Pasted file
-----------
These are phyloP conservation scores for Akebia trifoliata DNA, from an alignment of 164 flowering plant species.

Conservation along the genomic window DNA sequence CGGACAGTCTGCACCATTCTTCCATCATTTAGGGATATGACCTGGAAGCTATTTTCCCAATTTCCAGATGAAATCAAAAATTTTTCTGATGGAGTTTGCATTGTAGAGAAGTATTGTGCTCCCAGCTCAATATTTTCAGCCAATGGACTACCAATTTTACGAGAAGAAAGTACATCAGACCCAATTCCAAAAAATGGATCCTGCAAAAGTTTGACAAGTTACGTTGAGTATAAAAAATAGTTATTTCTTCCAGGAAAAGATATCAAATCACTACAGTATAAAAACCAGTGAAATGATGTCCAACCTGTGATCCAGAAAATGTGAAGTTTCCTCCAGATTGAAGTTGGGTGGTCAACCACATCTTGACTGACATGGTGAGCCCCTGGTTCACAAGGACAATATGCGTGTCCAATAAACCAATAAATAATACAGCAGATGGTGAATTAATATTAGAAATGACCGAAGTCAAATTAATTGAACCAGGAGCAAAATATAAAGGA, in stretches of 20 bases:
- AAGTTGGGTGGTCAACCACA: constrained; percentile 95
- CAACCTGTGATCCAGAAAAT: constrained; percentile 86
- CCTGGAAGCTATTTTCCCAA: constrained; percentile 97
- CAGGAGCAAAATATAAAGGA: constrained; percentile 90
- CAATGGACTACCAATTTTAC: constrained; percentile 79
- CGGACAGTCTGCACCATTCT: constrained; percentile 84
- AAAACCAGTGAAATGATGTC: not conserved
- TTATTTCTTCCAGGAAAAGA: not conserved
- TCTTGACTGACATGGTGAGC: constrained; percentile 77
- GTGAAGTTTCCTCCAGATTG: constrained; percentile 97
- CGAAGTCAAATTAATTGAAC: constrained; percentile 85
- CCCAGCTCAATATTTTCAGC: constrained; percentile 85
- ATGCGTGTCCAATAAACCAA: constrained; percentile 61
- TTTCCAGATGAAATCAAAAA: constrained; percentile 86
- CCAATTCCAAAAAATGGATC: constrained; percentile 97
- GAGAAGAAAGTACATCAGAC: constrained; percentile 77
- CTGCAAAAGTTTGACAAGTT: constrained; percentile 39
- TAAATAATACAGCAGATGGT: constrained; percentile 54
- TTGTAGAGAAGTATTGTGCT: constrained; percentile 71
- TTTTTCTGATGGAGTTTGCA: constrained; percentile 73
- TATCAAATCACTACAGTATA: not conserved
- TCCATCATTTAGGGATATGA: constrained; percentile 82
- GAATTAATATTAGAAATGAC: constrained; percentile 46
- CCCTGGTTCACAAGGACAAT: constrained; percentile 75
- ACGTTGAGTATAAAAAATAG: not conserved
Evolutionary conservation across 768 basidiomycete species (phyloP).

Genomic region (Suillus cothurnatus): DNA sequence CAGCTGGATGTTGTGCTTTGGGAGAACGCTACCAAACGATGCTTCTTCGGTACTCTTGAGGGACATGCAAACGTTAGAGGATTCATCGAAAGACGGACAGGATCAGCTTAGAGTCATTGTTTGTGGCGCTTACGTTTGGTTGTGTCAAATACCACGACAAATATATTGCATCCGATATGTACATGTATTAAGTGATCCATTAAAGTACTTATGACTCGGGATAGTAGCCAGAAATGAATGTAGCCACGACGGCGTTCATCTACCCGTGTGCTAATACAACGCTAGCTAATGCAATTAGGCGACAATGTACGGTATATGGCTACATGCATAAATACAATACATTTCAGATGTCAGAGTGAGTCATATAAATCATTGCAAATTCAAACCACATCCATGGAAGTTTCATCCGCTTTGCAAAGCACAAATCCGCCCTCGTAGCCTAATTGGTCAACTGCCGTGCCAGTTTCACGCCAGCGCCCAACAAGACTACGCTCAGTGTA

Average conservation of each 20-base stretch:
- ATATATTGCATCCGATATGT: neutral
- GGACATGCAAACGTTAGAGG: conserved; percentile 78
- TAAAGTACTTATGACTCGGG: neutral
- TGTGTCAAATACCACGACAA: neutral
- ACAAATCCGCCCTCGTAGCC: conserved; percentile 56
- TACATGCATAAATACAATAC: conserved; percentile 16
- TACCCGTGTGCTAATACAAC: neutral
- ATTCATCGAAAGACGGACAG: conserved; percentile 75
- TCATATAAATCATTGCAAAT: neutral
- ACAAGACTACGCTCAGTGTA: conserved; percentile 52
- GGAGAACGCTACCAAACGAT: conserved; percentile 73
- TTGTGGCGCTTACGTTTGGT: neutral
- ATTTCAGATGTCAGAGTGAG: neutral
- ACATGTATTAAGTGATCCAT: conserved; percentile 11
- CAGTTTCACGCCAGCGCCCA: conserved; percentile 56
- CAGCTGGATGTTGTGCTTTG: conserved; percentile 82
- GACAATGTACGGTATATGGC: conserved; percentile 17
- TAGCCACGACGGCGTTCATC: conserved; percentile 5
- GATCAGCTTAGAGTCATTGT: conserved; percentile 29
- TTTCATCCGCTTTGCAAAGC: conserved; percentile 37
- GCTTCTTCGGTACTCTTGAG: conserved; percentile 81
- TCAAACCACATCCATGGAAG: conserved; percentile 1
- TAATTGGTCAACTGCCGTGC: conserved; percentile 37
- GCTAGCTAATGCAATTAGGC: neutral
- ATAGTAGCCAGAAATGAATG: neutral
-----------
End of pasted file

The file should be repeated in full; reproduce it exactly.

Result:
These are phyloP conservation scores for Akebia trifoliata DNA, from an alignment of 164 flowering plant species.

Conservation along the genomic window DNA sequence CGGACAGTCTGCACCATTCTTCCATCATTTAGGGATATGACCTGGAAGCTATTTTCCCAATTTCCAGATGAAATCAAAAATTTTTCTGATGGAGTTTGCATTGTAGAGAAGTATTGTGCTCCCAGCTCAATATTTTCAGCCAATGGACTACCAATTTTACGAGAAGAAAGTACATCAGACCCAATTCCAAAAAATGGATCCTGCAAAAGTTTGACAAGTTACGTTGAGTATAAAAAATAGTTATTTCTTCCAGGAAAAGATATCAAATCACTACAGTATAAAAACCAGTGAAATGATGTCCAACCTGTGATCCAGAAAATGTGAAGTTTCCTCCAGATTGAAGTTGGGTGGTCAACCACATCTTGACTGACATGGTGAGCCCCTGGTTCACAAGGACAATATGCGTGTCCAATAAACCAATAAATAATACAGCAGATGGTGAATTAATATTAGAAATGACCGAAGTCAAATTAATTGAACCAGGAGCAAAATATAAAGGA, in stretches of 20 bases:
- AAGTTGGGTGGTCAACCACA: constrained; percentile 95
- CAACCTGTGATCCAGAAAAT: constrained; percentile 86
- CCTGGAAGCTATTTTCCCAA: constrained; percentile 97
- CAGGAGCAAAATATAAAGGA: constrained; percentile 90
- CAATGGACTACCAATTTTAC: constrained; percentile 79
- CGGACAGTCTGCACCATTCT: constrained; percentile 84
- AAAACCAGTGAAATGATGTC: not conserved
- TTATTTCTTCCAGGAAAAGA: not conserved
- TCTTGACTGACATGGTGAGC: constrained; percentile 77
- GTGAAGTTTCCTCCAGATTG: constrained; percentile 97
- CGAAGTCAAATTAATTGAAC: constrained; percentile 85
- CCCAGCTCAATATTTTCAGC: constrained; percentile 85
- ATGCGTGTCCAATAAACCAA: constrained; percentile 61
- TTTCCAGATGAAATCAAAAA: constrained; percentile 86
- CCAATTCCAAAAAATGGATC: constrained; percentile 97
- GAGAAGAAAGTACATCAGAC: constrained; percentile 77
- CTGCAAAAGTTTGACAAGTT: constrained; percentile 39
- TAAATAATACAGCAGATGGT: constrained; percentile 54
- TTGTAGAGAAGTATTGTGCT: constrained; percentile 71
- TTTTTCTGATGGAGTTTGCA: constrained; percentile 73
- TATCAAATCACTACAGTATA: not conserved
- TCCATCATTTAGGGATATGA: constrained; percentile 82
- GAATTAATATTAGAAATGAC: constrained; percentile 46
- CCCTGGTTCACAAGGACAAT: constrained; percentile 75
- ACGTTGAGTATAAAAAATAG: not conserved
Evolutionary conservation across 768 basidiomycete species (phyloP).

Genomic region (Suillus cothurnatus): DNA sequence CAGCTGGATGTTGTGCTTTGGGAGAACGCTACCAAACGATGCTTCTTCGGTACTCTTGAGGGACATGCAAACGTTAGAGGATTCATCGAAAGACGGACAGGATCAGCTTAGAGTCATTGTTTGTGGCGCTTACGTTTGGTTGTGTCAAATACCACGACAAATATATTGCATCCGATATGTACATGTATTAAGTGATCCATTAAAGTACTTATGACTCGGGATAGTAGCCAGAAATGAATGTAGCCACGACGGCGTTCATCTACCCGTGTGCTAATACAACGCTAGCTAATGCAATTAGGCGACAATGTACGGTATATGGCTACATGCATAAATACAATACATTTCAGATGTCAGAGTGAGTCATATAAATCATTGCAAATTCAAACCACATCCATGGAAGTTTCATCCGCTTTGCAAAGCACAAATCCGCCCTCGTAGCCTAATTGGTCAACTGCCGTGCCAGTTTCACGCCAGCGCCCAACAAGACTACGCTCAGTGTA

Average conservation of each 20-base stretch:
- ATATATTGCATCCGATATGT: neutral
- GGACATGCAAACGTTAGAGG: conserved; percentile 78
- TAAAGTACTTATGACTCGGG: neutral
- TGTGTCAAATACCACGACAA: neutral
- ACAAATCCGCCCTCGTAGCC: conserved; percentile 56
- TACATGCATAAATACAATAC: conserved; percentile 16
- TACCCGTGTGCTAATACAAC: neutral
- ATTCATCGAAAGACGGACAG: conserved; percentile 75
- TCATATAAATCATTGCAAAT: neutral
- ACAAGACTACGCTCAGTGTA: conserved; percentile 52
- GGAGAACGCTACCAAACGAT: conserved; percentile 73
- TTGTGGCGCTTACGTTTGGT: neutral
- ATTTCAGATGTCAGAGTGAG: neutral
- ACATGTATTAAGTGATCCAT: conserved; percentile 11
- CAGTTTCACGCCAGCGCCCA: conserved; percentile 56
- CAGCTGGATGTTGTGCTTTG: conserved; percentile 82
- GACAATGTACGGTATATGGC: conserved; percentile 17
- TAGCCACGACGGCGTTCATC: conserved; percentile 5
- GATCAGCTTAGAGTCATTGT: conserved; percentile 29
- TTTCATCCGCTTTGCAAAGC: conserved; percentile 37
- GCTTCTTCGGTACTCTTGAG: conserved; percentile 81
- TCAAACCACATCCATGGAAG: conserved; percentile 1
- TAATTGGTCAACTGCCGTGC: conserved; percentile 37
- GCTAGCTAATGCAATTAGGC: neutral
- ATAGTAGCCAGAAATGAATG: neutral